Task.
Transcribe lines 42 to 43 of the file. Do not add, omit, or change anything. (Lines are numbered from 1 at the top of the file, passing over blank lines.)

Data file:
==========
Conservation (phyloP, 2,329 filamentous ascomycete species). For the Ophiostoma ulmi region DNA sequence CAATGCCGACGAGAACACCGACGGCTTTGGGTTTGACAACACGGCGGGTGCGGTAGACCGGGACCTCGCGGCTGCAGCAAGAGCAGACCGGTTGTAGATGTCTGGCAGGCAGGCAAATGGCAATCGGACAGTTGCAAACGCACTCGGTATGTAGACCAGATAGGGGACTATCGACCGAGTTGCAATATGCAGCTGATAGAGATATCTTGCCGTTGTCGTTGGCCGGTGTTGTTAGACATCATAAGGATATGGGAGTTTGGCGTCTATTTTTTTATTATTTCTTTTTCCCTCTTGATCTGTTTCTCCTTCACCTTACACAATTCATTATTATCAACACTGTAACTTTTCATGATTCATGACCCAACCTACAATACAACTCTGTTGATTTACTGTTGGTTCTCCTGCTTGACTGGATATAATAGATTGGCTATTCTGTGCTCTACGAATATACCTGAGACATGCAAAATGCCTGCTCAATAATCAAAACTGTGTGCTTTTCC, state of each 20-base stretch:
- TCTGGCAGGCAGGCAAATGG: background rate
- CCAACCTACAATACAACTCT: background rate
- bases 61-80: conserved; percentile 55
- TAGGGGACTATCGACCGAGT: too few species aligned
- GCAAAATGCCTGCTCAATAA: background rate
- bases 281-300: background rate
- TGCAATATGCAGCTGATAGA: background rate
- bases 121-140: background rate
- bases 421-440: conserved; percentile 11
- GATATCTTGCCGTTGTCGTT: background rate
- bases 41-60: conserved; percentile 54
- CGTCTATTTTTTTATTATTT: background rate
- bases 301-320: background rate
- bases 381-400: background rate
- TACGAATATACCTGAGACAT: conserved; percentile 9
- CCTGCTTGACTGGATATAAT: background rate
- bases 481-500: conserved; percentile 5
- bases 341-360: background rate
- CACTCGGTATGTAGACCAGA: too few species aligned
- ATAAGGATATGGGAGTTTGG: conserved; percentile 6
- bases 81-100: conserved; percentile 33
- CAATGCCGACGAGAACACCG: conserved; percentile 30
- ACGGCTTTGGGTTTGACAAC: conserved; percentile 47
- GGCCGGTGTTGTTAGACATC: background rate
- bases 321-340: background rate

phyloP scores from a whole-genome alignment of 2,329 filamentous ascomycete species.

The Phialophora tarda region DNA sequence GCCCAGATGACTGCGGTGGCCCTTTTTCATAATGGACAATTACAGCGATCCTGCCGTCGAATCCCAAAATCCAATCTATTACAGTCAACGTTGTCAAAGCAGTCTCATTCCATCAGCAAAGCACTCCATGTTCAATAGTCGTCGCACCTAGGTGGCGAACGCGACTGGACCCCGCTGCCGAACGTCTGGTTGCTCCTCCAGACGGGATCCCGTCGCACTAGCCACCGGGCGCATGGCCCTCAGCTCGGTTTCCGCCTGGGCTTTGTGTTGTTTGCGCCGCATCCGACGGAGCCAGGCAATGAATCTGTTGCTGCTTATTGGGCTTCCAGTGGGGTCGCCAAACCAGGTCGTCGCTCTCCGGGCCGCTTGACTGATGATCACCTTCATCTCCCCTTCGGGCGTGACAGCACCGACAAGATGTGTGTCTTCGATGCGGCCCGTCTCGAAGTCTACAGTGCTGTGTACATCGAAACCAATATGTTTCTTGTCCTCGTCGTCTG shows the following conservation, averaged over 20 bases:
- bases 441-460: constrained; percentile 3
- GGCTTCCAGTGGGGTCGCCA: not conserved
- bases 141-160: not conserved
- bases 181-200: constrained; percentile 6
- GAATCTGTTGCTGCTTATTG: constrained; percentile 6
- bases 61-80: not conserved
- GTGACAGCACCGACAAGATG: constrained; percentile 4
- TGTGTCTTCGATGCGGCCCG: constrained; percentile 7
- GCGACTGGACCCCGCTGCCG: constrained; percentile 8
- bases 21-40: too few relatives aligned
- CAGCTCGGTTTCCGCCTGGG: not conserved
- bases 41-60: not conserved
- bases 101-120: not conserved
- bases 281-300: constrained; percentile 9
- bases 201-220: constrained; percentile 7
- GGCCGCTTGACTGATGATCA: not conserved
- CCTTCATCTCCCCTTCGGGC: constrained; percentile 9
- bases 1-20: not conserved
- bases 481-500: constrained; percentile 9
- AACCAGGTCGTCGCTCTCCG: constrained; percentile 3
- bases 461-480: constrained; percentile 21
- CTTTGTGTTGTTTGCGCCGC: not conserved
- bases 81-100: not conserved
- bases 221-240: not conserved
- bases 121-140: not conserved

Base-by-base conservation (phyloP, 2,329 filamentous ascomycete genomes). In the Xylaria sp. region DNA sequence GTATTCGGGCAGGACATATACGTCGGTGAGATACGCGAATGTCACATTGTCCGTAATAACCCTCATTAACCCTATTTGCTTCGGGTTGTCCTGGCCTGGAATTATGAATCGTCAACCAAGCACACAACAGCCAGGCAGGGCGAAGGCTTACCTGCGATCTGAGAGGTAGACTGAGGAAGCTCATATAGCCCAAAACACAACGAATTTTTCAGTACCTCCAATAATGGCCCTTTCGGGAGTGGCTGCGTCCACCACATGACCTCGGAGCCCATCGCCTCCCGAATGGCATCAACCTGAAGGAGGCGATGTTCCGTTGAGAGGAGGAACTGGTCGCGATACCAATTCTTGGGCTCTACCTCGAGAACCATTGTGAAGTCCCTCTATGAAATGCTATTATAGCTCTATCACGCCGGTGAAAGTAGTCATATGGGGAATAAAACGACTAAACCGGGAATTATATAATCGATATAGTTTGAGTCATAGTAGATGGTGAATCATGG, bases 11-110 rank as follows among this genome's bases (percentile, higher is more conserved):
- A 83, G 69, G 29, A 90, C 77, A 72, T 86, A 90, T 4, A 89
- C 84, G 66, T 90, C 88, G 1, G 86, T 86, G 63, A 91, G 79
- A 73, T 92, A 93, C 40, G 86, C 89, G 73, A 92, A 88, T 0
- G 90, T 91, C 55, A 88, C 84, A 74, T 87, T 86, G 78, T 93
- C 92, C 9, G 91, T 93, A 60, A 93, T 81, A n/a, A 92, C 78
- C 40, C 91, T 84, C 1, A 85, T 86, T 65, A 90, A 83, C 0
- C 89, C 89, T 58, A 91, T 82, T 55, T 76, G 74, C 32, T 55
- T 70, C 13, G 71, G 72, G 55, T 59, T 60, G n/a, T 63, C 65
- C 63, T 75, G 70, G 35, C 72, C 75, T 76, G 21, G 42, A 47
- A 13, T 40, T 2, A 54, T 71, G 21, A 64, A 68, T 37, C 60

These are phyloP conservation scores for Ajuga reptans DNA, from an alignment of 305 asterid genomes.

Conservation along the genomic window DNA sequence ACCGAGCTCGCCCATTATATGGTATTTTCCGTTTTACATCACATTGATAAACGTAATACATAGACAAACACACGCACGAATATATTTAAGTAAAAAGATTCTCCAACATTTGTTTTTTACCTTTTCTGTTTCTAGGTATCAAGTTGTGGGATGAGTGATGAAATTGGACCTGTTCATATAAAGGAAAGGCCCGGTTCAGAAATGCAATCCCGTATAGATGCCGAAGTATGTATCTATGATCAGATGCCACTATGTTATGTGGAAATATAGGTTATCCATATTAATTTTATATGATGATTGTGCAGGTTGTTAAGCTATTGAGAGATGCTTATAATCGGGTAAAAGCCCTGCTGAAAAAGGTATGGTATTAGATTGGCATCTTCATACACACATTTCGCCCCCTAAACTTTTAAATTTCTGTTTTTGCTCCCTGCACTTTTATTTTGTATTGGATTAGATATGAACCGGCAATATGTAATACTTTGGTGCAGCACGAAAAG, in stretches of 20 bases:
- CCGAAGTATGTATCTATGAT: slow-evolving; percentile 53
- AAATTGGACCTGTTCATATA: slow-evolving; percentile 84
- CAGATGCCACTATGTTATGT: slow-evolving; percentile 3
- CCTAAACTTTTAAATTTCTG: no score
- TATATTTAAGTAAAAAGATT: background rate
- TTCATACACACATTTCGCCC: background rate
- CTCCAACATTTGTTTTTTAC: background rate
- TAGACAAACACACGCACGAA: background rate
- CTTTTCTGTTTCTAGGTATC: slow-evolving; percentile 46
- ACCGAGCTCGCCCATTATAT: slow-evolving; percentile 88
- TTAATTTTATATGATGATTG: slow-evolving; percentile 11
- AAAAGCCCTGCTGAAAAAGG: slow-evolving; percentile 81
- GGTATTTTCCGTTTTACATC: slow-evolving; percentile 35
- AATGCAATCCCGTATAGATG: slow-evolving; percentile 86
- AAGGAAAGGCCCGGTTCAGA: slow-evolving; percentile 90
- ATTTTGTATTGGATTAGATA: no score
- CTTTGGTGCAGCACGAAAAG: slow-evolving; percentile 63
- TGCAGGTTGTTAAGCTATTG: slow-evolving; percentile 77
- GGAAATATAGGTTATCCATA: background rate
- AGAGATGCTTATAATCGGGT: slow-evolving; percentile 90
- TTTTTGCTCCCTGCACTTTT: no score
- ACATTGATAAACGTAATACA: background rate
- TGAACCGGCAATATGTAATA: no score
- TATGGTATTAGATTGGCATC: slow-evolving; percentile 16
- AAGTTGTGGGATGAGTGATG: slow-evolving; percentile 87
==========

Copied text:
- bases 281-300: constrained; percentile 9
- bases 201-220: constrained; percentile 7